Turkey: Court rules that Cumhuriyet journalists will remain under arrest

September 14, 2017


The trial of Cumhuriyet journalists and executives resumed on 11 September. The Istanbul 27th High Criminal Court issued an interim ruling to keep five defendants in prison.

These are: editor-in-chief Murat Sabuncu, president of the Cumhuriyet Executive Board and lawyer Akın Atalay, columnist and publications advisor Kadri Gürsel, reporter Ahmet Şık, accountant Emre İper and Ahmet Kemal Aydoğdu — a teacher unrelated to Cumhuriyet who is on trial on the basis of tweets he made — will remain under arrest.

The interim decision was in keeping with the prosecutor’s request for the continued imprisonment of the suspects on the grounds that the suspects might “obscure evidence” and are a “flight risk”.

“The charges holding Cumhuryiet journalists in prison a political attempt to silence one of Turkey’s oldest independent media outlets,” said Hannah Machlin, project manager for Index on Censorship’s Mapping Media Freedom project. “The decision to keep the five staff members behind bars is shameful yet indicative of Erdogan’s regime disregard for fundamental human rights.”

Emre İper, an accountant for Cumhuriyet who was arrested on 19 April on charges of using ByLock — an encrypted messages app allegedly used by the Fethullah Gülen network, the groups the Turkish authorities say was behind last year’s coup attempt — delivered his defence statement for the first time. Rejecting the allegation that he used ByLock, İper denies both that he used ByLock and that he is a member of a terrorist organisation.

“I would rather be held for an entire lifetime without any questioning than be held on FETÖ charges for just a single day,” he said. FETÖ — an acronym for Fetullahist Terrorist Organiation– is the name used for the Fethullah Gülen network by Turkish authorities. “I would like my acquittal from this shameful accusation,” he added.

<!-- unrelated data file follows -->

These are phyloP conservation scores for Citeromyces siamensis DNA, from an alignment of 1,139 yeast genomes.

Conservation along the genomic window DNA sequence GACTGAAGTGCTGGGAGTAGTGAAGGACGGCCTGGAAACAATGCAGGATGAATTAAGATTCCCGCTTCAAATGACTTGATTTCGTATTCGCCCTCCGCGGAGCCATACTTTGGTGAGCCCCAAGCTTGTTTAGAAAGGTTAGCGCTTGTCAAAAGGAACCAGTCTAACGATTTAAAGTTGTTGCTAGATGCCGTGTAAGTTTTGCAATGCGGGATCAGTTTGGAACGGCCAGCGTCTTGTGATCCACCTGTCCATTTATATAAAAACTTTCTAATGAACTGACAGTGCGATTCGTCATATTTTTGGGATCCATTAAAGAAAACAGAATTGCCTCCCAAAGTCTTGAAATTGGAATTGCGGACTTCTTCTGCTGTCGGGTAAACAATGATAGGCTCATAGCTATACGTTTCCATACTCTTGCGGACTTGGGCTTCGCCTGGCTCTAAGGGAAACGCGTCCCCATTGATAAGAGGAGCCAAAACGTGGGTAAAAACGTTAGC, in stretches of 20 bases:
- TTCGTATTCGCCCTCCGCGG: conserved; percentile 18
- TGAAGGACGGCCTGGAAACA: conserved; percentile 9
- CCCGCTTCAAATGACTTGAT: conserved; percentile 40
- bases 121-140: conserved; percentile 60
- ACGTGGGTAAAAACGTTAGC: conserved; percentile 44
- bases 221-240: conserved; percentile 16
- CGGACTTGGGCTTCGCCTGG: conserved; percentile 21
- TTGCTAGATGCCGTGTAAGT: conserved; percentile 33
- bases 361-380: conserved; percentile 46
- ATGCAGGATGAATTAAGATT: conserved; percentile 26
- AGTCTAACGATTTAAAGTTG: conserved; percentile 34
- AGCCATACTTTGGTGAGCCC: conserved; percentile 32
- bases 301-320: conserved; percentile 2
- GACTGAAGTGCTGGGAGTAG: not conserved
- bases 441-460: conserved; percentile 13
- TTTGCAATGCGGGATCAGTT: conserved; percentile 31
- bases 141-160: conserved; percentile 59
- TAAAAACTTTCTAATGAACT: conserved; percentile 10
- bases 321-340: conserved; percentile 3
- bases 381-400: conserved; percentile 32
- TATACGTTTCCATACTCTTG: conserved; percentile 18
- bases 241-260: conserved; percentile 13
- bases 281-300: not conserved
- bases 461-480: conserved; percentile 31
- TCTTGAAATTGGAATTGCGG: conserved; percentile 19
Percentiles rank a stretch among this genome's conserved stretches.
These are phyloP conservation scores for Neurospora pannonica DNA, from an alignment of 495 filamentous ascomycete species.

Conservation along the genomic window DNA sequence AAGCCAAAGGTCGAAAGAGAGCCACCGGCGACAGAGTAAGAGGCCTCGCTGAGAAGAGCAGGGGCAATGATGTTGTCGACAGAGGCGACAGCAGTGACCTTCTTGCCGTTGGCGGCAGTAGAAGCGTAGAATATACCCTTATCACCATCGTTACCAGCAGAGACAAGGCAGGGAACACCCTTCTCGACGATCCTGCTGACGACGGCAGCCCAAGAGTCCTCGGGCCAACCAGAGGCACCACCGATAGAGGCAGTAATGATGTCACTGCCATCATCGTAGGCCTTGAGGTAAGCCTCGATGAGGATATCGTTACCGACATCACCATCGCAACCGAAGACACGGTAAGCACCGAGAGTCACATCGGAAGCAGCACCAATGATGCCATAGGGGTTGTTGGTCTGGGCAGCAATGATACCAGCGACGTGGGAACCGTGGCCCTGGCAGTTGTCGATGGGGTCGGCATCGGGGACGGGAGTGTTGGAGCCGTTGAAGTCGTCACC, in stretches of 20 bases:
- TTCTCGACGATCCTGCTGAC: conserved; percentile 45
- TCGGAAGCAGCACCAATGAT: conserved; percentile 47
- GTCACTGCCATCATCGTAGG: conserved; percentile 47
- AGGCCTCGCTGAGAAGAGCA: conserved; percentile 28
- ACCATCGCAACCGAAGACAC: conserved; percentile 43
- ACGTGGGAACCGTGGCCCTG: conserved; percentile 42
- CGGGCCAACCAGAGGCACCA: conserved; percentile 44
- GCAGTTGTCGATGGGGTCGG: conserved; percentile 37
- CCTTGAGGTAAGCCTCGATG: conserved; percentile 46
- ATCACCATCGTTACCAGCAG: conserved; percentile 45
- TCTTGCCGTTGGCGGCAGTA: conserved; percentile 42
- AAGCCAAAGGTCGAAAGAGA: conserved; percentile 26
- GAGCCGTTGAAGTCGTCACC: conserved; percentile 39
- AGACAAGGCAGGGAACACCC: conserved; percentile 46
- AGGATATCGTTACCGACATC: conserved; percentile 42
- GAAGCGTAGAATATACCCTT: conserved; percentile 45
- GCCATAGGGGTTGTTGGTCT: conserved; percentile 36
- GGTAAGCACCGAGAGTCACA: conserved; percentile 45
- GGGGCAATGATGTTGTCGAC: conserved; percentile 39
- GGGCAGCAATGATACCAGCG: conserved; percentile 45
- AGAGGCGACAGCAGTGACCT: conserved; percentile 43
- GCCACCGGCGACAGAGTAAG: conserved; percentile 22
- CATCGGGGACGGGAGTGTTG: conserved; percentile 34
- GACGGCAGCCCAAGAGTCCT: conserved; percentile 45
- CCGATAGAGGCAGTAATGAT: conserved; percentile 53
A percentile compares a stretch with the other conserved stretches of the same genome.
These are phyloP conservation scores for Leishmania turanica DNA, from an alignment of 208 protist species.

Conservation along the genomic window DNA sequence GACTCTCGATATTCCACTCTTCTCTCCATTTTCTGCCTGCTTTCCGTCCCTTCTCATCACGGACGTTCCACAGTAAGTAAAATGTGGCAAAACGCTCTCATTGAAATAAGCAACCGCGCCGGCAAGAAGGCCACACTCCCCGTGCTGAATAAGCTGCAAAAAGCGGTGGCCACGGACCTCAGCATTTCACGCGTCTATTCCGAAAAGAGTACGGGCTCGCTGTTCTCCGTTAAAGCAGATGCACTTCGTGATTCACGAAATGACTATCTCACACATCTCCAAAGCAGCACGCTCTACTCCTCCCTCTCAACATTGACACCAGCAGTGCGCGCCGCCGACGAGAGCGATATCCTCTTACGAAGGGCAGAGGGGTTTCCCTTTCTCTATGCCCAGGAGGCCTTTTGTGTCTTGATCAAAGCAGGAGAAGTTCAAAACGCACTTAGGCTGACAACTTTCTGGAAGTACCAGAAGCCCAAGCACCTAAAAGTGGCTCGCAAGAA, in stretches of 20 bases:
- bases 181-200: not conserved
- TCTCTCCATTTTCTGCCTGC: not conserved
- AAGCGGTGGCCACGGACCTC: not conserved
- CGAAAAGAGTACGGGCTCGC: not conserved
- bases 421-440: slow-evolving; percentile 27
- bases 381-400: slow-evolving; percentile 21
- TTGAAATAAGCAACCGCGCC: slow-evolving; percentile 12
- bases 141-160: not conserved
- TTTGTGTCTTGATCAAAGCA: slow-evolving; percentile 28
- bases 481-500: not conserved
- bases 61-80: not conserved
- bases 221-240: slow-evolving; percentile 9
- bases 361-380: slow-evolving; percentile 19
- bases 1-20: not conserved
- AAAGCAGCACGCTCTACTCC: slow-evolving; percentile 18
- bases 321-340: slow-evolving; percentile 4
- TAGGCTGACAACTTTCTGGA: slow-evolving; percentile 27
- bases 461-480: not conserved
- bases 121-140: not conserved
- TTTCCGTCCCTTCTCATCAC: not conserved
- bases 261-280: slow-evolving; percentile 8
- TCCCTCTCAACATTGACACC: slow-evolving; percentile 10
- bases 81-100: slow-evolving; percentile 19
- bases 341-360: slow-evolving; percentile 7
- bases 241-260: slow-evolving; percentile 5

Witnesses whose statements were included in the indictment delivered testimony in the trial. The session, which began at 10.30am, lasted until late in the evening.

Witnesses included İbrahim Yıldız, former editor-in-chief of the newspaper, its current news coordinator Aykut Küçükkaya, former Cumhuriyet Foundation board member Nevzat Tüfekçioğlu, Cumhuriyet reporter Miyase İlknur, Cumhuriyet columnist Şükran Soner, Cumhuriyet Foundation’s former accountant and executive Mustafa Pamukoğlu and former Cumhuriyet Foundation executive İnan Kıraç.

Most did not testify against the defendants, saying that they had voiced criticism of how the foundation was managed but did not agree with the terror charges levelled at the defendants.

Journalist Kadri Gürsel, who spoke at the hearing, said his defence statement was ignored by the authorities, asserting that his right to a fair trial had been violated.

He also denied claims that he had talked to people who used ByLock. He said most of these accusations stemmed from calls or SMS messages received from ByLock users, whose calls had gone unanswered.

Phone records also show, Gürsel said, that the last ByLock user who called him had phoned him six-and-a-half months prior to his employment at Cumhuriyet.

“I think I might be the only person under arrest in these media trials who was locked up for having been contacted by people who used ByLock,” he said. “The reason why I am being tried here is not because ByLock users contact me; it is because I am a critical journalist. I am being tried for my thoughts and journalistic activities. My only hope is for a fair trial.”

“I have a clean conscience regardless of what decision comes out of this trial,” Gürsel added.

Murat Sabuncu said he had spent ten-and-a-half of the 12 months he served as editor-in-chief in prison. He said the expert witness of the prosecution had never worked as a journalist and whose age was the same as the number of years he worked as a journalist.

“This trial will go down in the history of free speech as a dark stain,” he said. “We will continue to defend free speech for all journalists in Turkey, even if we spend more time in prison.”

Cumhuriyet reporter Ahmet Şık said: “I was arrested on charges of spreading propaganda for FETÖ, Revolutionary People’s Liberation Party Front (DHKP-C) and the Kurdistan Workers’ Party (PKK), and later my case was merged with this trial. The public likely thought it was being taken for a fool because of the FETÖ allegation and so this charge was dropped and I was officially charged with spreading propaganda for the PKK and the DHKP-C.”

Akın Atalay, who also spoke in the trial, said the case was a clear “picture of the democratic level Turkey was taken to.”

The trial was adjourned until 25 September. The next hearing will be heard at the Çağlayan Courtroom in central Istanbul. The presiding judge said remaining witnesses will be heard in the next trial, after which the court will be able to make a “sounder decision.”

Mapping Media Freedom
Be part of the reporting network
and report threats against media freedom here.